Tasekeev M (2004) Bioremediatsia toksichnih promishlennih othodov. Promishlennost Kazakhstana 5(26):59–63Google Scholar
  34. 34.
    Kvesitadze GI, Hatisashvili GA, Sadunishvili TA, Evstigneeva ZG (2005) Metabolism antropogennih toksikantov v visshih rasteniah. Nauka, Moskva 197 p, In RussianGoogle Scholar
  35. 35.
    Brown SL, Chaney RL, Angle JS, Baker AJ (1995) Zinc and cadmium uptake of Thlaspi caerulescens grown in nutrient solution. Soil Sci Soc Am J 59:125–133CrossRefGoogle Scholar
  36. 36.
    Prasad MN (2003) Prakticheskoe ispolzovanie rasenii dlia vosstanovlenia ekosyste, zagryaznennih tiazhelimi metallami. Fiziol Rastenii 50(5):764–780 In RussianGoogle Scholar
  37. 37.
    Hooda V (2007) Phytoremediation of toxic metals from soil and waste water. J Environ Biol 28(2):367–376PubMedGoogle Scholar
  38. 38.
    Huang JW, Cunningham SD (1996) Lead phytoextraction: species variation in lead uptake and translocation. New Phytol 134:335–342CrossRefGoogle Scholar
  39. 39.
    Li YM, Chaney R, Brewer E, Roserberg R, Angle JS, Baker A, Reeves R, Nelkin J (2003) Development of a technology for commercial phytoextraction of nickel: economic and technical considerations. Plant and Soil 249:107–115CrossRefGoogle Scholar
  40. 40.
    Broadly MR, White PJ, Hammond JP, Zelko I, Lux A (2007) Zinc in plants. New Phytol 173:677–702CrossRefGoogle Scholar
  41. 41.
    Palmergen MG, Clemens S, Williams LE, Kramer U, Borg S, Schjorring JK, Sanders D (2008) Zinc biofortification of cereals: problems and solutions. Trends Plant Sci 13:464–473CrossRefGoogle Scholar
  42. 42.
    Brooks RR (1998) Plants that hyperaccumulate heavy metals, vol 53. CAB International, WallingfordGoogle Scholar
  43. 43.
    McGrath SP (1998) Phytoextraction for soil remediation. In: Brooks RR (ed) Plants that hyperaccumulate heavy metals. AB International, Wallingford, pp 261–287Google Scholar
  44. 44.
    Lasat MM, Fuhrman M, Ebbs SD (2003) Phytoextraction of radiocesium-contaminated soil: evaluation of cesium-137 bioaccumulation in the shoots of three plant species. J Environ Qual 27:165–169CrossRefGoogle Scholar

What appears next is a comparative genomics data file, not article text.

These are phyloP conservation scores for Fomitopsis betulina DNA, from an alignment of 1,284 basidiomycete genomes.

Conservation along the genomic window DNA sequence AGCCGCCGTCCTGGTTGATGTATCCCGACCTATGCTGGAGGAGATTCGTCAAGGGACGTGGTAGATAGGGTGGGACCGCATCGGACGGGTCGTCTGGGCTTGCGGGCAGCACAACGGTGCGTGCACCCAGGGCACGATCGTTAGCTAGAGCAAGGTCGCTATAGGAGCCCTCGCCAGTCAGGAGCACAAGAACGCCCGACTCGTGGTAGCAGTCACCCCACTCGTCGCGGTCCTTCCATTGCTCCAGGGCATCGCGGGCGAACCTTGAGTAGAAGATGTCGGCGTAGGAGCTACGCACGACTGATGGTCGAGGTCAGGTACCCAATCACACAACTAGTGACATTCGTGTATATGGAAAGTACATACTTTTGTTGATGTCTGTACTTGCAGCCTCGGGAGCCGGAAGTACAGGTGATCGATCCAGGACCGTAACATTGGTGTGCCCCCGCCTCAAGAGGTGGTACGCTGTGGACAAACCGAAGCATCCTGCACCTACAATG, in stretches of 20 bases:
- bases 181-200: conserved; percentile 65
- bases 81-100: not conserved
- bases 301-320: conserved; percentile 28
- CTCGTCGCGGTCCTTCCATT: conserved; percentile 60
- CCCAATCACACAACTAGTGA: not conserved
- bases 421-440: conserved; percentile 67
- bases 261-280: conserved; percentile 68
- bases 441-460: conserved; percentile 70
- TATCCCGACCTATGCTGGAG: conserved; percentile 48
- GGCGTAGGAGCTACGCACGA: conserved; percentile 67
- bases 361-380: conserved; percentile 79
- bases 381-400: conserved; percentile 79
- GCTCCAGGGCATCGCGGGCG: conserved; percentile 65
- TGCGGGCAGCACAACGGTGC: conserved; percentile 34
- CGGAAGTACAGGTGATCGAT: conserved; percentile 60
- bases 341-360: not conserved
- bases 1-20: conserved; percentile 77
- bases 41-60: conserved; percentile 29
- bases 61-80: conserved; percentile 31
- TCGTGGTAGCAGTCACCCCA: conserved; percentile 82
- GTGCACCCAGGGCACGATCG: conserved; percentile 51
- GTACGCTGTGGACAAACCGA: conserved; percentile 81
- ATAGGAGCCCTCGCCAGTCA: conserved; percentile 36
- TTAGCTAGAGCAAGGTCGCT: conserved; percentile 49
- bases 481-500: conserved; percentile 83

45. 45.
    Baker AJ, McGrath SP, Reeves RD (2000) Metal hyperaccumulator plants: a review of the ecology and physiology of a biochemical resource for phytoremediation of metal polluted soils. In: Contaminated soil and water. Lewis Publishers, Boca-Raton, FL, pp 85–107Google Scholar
  46. 46.
    Kos B, Grčman H, Leštan D (2003) Phytoextraction of lead, zinc and cadmium from soil by selected plants. Plant Soil Environ 49:548–553CrossRefGoogle Scholar
  47. 47.
    Lesage E, Meers E, Vervaeke P, Lamsal S, Hopgood M, Tack FM (2005) Enhanced phytoextraction: II. Effect of EDTA and citric acid on heavy metal uptake by Helianthus annuus from a calcareous soil. Int J Phytoremediation 7(2):143–152CrossRefGoogle Scholar
  48. 48.
    Raskin I, PBA K, Dushenkov S, Salt DE (1994) Bioconcentration of heavy metals by plants. Curr Opin Biotechnol 5:285–290CrossRefGoogle Scholar
  49. 49.
    Romeiro S, Lagôa AMM, Furlani PR, De Abreu CA, De Abreu MF, Erismann NM (2006) Lead uptake and tolerance of Ricinus communis L. Braz J Plant Physiol 18(4):18–25CrossRefGoogle Scholar